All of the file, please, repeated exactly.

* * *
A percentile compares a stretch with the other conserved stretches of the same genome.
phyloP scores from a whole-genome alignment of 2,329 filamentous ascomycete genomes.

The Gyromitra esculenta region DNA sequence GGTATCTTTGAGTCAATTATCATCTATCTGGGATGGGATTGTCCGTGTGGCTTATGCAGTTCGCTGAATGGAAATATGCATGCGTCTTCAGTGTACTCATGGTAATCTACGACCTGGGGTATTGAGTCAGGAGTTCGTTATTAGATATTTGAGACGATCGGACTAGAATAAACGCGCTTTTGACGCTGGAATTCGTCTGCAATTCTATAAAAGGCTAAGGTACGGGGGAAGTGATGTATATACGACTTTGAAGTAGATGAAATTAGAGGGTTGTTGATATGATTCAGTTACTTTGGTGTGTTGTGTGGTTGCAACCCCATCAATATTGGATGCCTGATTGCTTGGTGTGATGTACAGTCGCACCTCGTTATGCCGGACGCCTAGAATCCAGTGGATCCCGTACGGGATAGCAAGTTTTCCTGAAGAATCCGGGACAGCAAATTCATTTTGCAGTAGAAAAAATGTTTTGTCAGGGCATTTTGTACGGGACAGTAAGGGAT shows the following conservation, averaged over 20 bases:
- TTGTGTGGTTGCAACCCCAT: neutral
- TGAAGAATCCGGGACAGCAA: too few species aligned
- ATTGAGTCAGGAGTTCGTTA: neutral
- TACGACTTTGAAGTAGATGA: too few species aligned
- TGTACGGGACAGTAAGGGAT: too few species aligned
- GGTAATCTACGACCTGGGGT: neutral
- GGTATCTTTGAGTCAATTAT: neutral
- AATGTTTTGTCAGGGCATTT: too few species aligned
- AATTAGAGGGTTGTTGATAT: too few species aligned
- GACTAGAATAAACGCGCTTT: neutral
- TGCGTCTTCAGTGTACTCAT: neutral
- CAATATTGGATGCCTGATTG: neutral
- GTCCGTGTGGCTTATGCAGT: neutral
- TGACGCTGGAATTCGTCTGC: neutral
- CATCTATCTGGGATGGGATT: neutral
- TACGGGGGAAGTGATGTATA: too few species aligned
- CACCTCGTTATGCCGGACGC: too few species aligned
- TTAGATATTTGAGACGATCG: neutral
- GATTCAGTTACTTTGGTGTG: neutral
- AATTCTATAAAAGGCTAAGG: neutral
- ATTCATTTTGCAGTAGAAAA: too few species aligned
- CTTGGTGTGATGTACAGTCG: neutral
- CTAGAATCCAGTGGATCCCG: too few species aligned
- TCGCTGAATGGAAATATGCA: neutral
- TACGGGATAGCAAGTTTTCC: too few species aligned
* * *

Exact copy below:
A percentile compares a stretch with the other conserved stretches of the same genome.
phyloP scores from a whole-genome alignment of 2,329 filamentous ascomycete genomes.

The Gyromitra esculenta region DNA sequence GGTATCTTTGAGTCAATTATCATCTATCTGGGATGGGATTGTCCGTGTGGCTTATGCAGTTCGCTGAATGGAAATATGCATGCGTCTTCAGTGTACTCATGGTAATCTACGACCTGGGGTATTGAGTCAGGAGTTCGTTATTAGATATTTGAGACGATCGGACTAGAATAAACGCGCTTTTGACGCTGGAATTCGTCTGCAATTCTATAAAAGGCTAAGGTACGGGGGAAGTGATGTATATACGACTTTGAAGTAGATGAAATTAGAGGGTTGTTGATATGATTCAGTTACTTTGGTGTGTTGTGTGGTTGCAACCCCATCAATATTGGATGCCTGATTGCTTGGTGTGATGTACAGTCGCACCTCGTTATGCCGGACGCCTAGAATCCAGTGGATCCCGTACGGGATAGCAAGTTTTCCTGAAGAATCCGGGACAGCAAATTCATTTTGCAGTAGAAAAAATGTTTTGTCAGGGCATTTTGTACGGGACAGTAAGGGAT shows the following conservation, averaged over 20 bases:
- TTGTGTGGTTGCAACCCCAT: neutral
- TGAAGAATCCGGGACAGCAA: too few species aligned
- ATTGAGTCAGGAGTTCGTTA: neutral
- TACGACTTTGAAGTAGATGA: too few species aligned
- TGTACGGGACAGTAAGGGAT: too few species aligned
- GGTAATCTACGACCTGGGGT: neutral
- GGTATCTTTGAGTCAATTAT: neutral
- AATGTTTTGTCAGGGCATTT: too few species aligned
- AATTAGAGGGTTGTTGATAT: too few species aligned
- GACTAGAATAAACGCGCTTT: neutral
- TGCGTCTTCAGTGTACTCAT: neutral
- CAATATTGGATGCCTGATTG: neutral
- GTCCGTGTGGCTTATGCAGT: neutral
- TGACGCTGGAATTCGTCTGC: neutral
- CATCTATCTGGGATGGGATT: neutral
- TACGGGGGAAGTGATGTATA: too few species aligned
- CACCTCGTTATGCCGGACGC: too few species aligned
- TTAGATATTTGAGACGATCG: neutral
- GATTCAGTTACTTTGGTGTG: neutral
- AATTCTATAAAAGGCTAAGG: neutral
- ATTCATTTTGCAGTAGAAAA: too few species aligned
- CTTGGTGTGATGTACAGTCG: neutral
- CTAGAATCCAGTGGATCCCG: too few species aligned
- TCGCTGAATGGAAATATGCA: neutral
- TACGGGATAGCAAGTTTTCC: too few species aligned